01-07-2008, 05:43 PM
This question is mainly for those who reside and work in the US and especially those who do freelance coding as a side job.
I've been thinking about licensing my name for the freelance work I do. The only thing I'm worried about is how this will affect my taxes and such. Is it better to license my name (LLC, Inc, etc.) and thus file a separate tax form for my business or should I just file it under my standard 1040 as extra cash I make on the side and not license my name? I don't have the money to hire a CPA to work this out, so for now, it'll be trial and error. Anyone have experience with this and know what benefits and problems there are with both methods? I believe licensing your name is only $50 or so.
If I do license my name, must I make sure my clients send in the form (1080a I think) that confirms the services and money I've charged? This would require them to be claiming the work they've subcontracted out, which of course many don't. So I don't really see this happening and if so, does that change anything for me?
Also, if you're dealing with clients from other countries, does this change the way in which you claim your taxes on the money you've made?
I'm aware that most do not claim the money they've made from freelancing but being that it's illegal if making more than a certain amount per year (I think it's $600) and this being a respectable forum, I will avoid those kind of talks ;)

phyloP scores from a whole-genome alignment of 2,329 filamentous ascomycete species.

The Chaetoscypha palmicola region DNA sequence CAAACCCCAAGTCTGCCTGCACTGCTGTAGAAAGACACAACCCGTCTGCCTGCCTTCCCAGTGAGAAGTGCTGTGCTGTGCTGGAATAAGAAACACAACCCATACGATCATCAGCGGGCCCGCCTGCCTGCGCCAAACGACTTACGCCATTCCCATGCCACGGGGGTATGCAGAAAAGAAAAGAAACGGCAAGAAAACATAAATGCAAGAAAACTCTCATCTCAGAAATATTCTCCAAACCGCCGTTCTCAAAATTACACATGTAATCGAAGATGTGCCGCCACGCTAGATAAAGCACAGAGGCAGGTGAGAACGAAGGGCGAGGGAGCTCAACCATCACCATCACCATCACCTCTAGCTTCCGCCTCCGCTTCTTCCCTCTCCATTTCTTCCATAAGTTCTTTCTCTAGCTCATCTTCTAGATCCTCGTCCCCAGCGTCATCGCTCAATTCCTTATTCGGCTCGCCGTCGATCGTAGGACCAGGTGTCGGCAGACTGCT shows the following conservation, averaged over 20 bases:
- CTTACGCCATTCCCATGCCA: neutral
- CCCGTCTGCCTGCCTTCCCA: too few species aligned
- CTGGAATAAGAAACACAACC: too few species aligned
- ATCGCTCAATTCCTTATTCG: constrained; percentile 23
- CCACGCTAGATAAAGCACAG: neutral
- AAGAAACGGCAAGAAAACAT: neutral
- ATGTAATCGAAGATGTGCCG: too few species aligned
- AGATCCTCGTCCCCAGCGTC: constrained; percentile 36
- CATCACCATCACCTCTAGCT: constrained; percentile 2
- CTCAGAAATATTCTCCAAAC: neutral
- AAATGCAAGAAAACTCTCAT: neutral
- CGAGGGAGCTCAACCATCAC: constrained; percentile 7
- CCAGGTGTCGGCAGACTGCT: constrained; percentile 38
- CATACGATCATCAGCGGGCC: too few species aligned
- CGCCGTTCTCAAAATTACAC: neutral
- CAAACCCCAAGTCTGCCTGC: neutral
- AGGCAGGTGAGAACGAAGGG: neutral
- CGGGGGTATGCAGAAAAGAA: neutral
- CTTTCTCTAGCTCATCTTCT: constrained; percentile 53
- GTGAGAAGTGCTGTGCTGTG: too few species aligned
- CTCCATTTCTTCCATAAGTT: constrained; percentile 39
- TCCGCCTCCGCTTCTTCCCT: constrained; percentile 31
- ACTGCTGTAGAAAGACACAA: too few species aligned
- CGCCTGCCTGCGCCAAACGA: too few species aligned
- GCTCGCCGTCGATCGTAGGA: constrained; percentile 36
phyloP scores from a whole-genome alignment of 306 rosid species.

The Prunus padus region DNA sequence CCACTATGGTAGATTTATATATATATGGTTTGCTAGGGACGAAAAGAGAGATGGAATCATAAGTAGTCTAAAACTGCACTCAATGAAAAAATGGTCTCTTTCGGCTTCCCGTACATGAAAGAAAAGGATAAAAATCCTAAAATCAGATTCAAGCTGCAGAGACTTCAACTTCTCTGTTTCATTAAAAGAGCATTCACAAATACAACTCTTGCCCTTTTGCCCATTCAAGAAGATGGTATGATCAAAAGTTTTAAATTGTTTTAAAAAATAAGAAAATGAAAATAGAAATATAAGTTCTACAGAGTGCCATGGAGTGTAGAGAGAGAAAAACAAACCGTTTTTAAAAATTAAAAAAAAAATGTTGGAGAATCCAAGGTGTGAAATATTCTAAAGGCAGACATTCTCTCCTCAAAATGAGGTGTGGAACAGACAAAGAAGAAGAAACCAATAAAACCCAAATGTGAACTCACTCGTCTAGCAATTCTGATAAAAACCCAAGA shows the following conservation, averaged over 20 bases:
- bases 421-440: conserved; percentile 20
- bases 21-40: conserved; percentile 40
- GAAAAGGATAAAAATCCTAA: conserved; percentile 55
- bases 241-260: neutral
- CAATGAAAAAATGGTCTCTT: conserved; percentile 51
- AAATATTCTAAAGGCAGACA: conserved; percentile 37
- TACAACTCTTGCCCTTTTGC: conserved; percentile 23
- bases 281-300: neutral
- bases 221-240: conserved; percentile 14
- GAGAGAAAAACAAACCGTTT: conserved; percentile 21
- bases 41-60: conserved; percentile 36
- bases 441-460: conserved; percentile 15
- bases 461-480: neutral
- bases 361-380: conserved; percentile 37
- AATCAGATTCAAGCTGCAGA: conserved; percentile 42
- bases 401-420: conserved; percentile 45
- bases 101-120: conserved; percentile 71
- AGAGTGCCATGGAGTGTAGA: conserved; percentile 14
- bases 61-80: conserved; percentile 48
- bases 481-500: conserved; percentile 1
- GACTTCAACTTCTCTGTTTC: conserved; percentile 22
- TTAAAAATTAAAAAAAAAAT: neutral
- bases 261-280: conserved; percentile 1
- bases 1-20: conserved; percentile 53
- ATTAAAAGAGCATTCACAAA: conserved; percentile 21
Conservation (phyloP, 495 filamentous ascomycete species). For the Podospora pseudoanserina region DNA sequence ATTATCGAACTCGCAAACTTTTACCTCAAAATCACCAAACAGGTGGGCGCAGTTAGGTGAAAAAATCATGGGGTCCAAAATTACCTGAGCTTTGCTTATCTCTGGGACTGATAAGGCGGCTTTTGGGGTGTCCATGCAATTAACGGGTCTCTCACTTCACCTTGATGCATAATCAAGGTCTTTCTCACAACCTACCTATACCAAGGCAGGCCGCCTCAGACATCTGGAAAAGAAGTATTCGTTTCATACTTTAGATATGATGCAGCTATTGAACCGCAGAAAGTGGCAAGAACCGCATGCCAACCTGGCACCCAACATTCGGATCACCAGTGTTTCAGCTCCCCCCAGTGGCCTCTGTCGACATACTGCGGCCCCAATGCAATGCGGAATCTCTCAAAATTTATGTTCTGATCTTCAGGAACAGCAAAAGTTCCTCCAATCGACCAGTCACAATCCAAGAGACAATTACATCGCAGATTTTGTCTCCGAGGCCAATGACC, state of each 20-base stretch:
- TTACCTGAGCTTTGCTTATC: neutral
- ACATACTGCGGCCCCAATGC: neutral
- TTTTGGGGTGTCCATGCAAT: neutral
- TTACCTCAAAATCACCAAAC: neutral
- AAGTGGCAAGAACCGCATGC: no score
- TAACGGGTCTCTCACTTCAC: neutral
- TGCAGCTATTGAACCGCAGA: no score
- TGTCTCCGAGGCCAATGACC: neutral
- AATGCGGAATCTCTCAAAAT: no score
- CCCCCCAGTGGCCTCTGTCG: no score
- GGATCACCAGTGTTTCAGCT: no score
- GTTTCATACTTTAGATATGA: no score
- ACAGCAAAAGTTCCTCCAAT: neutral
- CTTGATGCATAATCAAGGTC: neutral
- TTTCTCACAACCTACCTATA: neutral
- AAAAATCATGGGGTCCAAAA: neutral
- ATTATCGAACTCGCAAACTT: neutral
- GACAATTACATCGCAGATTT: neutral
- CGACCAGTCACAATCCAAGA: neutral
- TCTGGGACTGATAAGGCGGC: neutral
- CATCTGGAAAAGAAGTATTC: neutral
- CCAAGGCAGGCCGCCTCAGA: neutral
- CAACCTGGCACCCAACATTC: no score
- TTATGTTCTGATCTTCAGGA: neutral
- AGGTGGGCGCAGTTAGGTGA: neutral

01-07-2008, 06:03 PM
You really have 2 options...
Sole Proprietor and Corporation (in its many forms).
Being a sole-prop makes taxes much easier and finances as well. You basically just need to file a schedule C at the end of the year for profit / loss (and most people can do Schedule C-EZ which is only 1 page).
The problems - finacially, ALL your money is taxed as salary. So you pay Medicare + FICA (7.65%) for both you and your business (so 15.3%) on ALL that money. PLUS Federal (15%) and state (if applicable) so you basically loose 30%+ out of every dollar. The other problem with Sole Prop is that your assets and your business assets are the same. Meaning if you royally screw up (not that you will, but you need to think about these things) and someone sues, they can go after your house, your car and your computer!
A corporation (S-Corp, C-Corp, LLC, and Partnership) on the other hand don't deal with Schedule C. They use 941 / 944 for annual filing. The benefit, you can categorize your earnings as "Salary" and "Distributions". All is still liable for Fed + State. BUT! You only have to pay FICA + Medicare on your Salary. Of course, the tendancy is for many people to claim everything as "Distributions" but this is a very risky idea. The IRS states that you must pay yourself a salary that is comparable to the industry and area you're working. Meaning, if you're a web designer, go to www.bls.gov and look up Average web designer rates for your area, and pay yourself that as a Salary. I know other people that do a 50-50 split, which the IRS is "usually" agreeable with as well. Me personally, I did the comparison and pay myself that salary every year.